CNN’s Russia Bombshell About Trump Deserves More Than Journalistic Navel-Gazing
Reprinted with permission from Media Matters for America.
President-elect Donald Trump is dodging serious questions raised by a blockbuster CNN story that top U.S. intelligence officials presented Trump with documents including Russian claims that they have “compromising” information about the president-elect. Instead, he is trying to turn the conversation into a discussion about ethics in political journalism, and some in the press are playing along, helping the president-elect avoid accountability.
Yesterday, CNN reported that intelligence officials had presented information to President Obama and Trump that “Russian operatives claim to have compromising personal and financial information about Mr. Trump” and that “there was a continuing exchange of information during the campaign between Trump surrogates and intermediaries for the Russian government.” The allegations were presented in a two-page synopsis of 35 pages of memos authored by a British former intelligence officer, which CNN obtained but did not publish.
CNN had not been able to verify the allegations in those memos, which have reportedly been “circulating as far back as last summer,” and the FBI is still reviewing the allegations. But according to CNN, “US intelligence agencies have now checked out the former British intelligence operative and his vast network throughout Europe and find him and his sources to be credible enough to include some of the information in the presentations to the President and President-elect a few days ago.”
Shortly after CNN’s report came out, BuzzFeed published the memos. The site acknowledged that its own reporters had been unable to verify the contents but said it released them anyway “so that Americans can make up their own minds about allegations about the president-elect that have circulated at the highest levels of the US government.”
In their responses, Trump and his allies have either deliberately conflated those two stories — the raw information published by BuzzFeed and the journalism produced by CNN — or focused solely on BuzzFeed in order to sidestep the serious questions raised by CNN’s report.
Last night on Twitter, Trump himself declared the stories “FAKE NEWS” before highlighting an attack on the BuzzFeed story by LifeZette, a fringe website founded by conservative radio host Laura Ingraham that has pushed false conspiracy theories.
— Donald J. Trump (@realDonaldTrump) January 11, 2017
Trump’s pick for White House press secretary, Sean Spicer, opened Trump’s press conference today by lashing out at “outrageous and highly irresponsible” BuzzFeed, then falsely suggested that CNN had also published the memos:
Trump’s defense has actually included citing the Kremlin’s denial as evidence that the story isn’t true. And yet, some in the media have followed along, conflating BuzzFeed’s work with CNN’s and focusing on BuzzFeed’s decision to release the memo rather than engaging with the troubling implications of the CNN report.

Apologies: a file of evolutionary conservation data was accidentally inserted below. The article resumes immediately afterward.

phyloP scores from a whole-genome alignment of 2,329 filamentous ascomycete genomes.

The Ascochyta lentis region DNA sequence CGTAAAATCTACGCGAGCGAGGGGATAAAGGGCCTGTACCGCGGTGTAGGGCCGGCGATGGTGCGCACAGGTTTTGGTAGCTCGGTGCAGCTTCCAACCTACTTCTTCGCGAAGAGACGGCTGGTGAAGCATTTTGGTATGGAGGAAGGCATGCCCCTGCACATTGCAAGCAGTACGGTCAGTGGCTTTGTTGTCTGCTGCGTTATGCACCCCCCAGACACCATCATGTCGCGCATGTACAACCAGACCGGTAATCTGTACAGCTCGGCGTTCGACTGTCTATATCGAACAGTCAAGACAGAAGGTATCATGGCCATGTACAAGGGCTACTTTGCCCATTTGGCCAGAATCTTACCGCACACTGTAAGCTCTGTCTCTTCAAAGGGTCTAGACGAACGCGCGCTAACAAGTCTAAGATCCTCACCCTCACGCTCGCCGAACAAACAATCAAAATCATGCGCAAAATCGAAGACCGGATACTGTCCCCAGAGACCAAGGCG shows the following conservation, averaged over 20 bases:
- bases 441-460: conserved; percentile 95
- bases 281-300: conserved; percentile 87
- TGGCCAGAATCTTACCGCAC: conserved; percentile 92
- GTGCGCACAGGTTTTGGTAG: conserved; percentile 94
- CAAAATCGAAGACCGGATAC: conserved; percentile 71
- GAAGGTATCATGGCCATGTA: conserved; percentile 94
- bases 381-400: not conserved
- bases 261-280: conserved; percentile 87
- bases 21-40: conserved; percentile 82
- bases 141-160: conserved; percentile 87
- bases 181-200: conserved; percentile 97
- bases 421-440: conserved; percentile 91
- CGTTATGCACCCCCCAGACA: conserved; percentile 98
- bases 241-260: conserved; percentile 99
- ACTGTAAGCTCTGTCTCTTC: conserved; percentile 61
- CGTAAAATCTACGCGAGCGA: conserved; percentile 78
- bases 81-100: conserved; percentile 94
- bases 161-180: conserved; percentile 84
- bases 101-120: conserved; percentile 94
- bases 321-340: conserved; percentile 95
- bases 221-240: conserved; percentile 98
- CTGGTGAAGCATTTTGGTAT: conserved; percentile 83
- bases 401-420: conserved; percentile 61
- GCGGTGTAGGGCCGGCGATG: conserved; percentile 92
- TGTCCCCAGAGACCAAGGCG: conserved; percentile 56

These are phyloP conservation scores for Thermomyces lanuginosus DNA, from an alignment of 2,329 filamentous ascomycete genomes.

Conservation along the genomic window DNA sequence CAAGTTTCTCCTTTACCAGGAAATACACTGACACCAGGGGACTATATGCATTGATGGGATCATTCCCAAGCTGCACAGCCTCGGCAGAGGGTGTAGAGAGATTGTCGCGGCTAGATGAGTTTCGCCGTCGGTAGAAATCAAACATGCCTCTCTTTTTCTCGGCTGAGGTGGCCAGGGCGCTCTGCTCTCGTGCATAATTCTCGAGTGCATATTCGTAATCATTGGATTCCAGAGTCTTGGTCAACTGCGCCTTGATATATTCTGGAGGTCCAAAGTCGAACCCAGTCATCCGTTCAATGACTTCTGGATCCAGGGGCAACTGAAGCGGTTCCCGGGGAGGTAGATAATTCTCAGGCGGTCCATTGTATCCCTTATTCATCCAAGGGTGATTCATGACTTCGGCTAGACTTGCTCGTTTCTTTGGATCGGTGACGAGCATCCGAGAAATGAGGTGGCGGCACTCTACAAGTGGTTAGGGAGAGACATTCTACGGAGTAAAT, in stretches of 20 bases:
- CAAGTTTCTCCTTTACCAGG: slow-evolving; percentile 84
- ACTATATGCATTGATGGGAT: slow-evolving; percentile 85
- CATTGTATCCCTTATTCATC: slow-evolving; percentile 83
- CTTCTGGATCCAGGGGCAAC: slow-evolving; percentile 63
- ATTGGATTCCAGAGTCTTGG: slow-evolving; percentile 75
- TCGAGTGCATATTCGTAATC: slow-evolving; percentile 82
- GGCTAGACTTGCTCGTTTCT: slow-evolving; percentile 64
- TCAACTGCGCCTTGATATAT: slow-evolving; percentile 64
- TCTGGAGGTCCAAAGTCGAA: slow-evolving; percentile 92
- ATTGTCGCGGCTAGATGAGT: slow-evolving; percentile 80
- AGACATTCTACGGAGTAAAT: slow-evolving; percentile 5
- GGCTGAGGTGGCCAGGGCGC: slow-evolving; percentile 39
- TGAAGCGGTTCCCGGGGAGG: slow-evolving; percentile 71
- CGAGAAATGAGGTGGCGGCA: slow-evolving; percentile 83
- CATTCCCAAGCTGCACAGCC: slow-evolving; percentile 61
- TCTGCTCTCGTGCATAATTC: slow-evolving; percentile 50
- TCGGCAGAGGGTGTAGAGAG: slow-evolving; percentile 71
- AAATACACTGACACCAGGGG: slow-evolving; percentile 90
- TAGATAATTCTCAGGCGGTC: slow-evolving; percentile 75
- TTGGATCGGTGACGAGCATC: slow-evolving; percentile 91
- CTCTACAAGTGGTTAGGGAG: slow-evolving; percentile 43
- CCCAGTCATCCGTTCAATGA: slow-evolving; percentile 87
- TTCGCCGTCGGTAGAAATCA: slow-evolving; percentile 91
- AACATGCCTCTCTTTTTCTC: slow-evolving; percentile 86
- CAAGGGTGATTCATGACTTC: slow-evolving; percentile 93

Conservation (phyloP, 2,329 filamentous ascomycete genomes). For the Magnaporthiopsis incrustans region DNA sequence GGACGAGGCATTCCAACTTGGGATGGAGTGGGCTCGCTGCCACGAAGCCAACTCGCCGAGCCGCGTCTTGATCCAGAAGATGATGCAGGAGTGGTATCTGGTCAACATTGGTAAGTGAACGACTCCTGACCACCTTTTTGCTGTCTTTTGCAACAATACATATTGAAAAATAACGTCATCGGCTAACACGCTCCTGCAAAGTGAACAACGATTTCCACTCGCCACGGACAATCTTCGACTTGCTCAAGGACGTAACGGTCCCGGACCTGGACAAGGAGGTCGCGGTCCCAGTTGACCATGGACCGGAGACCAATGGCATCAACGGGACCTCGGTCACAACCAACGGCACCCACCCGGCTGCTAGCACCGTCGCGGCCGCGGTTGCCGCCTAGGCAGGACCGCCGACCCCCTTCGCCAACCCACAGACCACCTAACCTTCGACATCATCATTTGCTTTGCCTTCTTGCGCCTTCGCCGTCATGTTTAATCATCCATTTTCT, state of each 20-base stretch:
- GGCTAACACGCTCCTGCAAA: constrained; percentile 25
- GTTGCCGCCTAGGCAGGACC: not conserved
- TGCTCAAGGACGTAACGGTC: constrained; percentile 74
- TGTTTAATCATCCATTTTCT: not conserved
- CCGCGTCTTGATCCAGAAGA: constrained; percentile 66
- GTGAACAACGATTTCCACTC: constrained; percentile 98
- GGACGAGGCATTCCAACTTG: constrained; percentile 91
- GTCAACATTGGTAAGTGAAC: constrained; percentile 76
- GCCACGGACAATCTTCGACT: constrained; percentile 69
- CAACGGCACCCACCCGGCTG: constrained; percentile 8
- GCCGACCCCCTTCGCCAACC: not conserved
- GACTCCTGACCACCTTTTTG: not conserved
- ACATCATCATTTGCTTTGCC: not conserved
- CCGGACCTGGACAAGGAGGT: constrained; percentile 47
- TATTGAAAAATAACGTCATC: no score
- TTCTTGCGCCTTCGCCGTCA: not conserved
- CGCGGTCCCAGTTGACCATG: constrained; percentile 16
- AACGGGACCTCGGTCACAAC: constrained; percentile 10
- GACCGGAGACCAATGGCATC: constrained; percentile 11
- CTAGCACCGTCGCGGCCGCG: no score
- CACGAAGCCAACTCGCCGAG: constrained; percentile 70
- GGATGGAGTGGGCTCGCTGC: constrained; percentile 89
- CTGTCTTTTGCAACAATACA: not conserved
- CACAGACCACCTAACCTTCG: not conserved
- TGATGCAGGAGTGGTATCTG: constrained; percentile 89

“Why would BuzzFeed and why would CNN put out these reports that are unsubstantiated and they can’t name a source?” Fox & Friends co-host Ainsley Earhardt asked incoming chief of staff Reince Priebus this morning. “Because it’s irresponsible and it’s what’s horrible about politics and what’s happening in America,” Priebus replied. “They should be ashamed of themselves.”
“Right now there’s no story here,” Mika Brzezinski said on MSNBC’s Morning Joe. “The two outlets [Buzzfeed and CNN] that are actually going with this and releasing it are continuing to make the same mistakes they made in the run-up to this election, which is to let their bias get in the way of actually finding out what the facts are and putting them out there.”
By playing Trump’s game, these media figures are ignoring incredibly important questions that get to the heart of the democratic process.
CNN’s report suggests that top U.S. intelligence officials suspect that a presidential candidate’s associates may have colluded with a foreign, hostile government to influence the election.
It suggests that our officials found allegations about Russian claims of possessing “compromising” information about the president-elect to be valid enough to include in briefing documents.
That information was reportedly delivered to Trump, and given the events of the last day it’s unclear whether he read it.
The president-elect has responded by siding with that hostile foreign government over the apparent concerns of the U.S. intelligence community.
Reporters need to keep their eyes on the ball, and off their navels.
IMAGE: U.S. President-elect Donald Trump speaks during a news conference in the lobby of Trump Tower in Manhattan, New York City, U.S., January 11, 2017. REUTERS/Lucas Jackson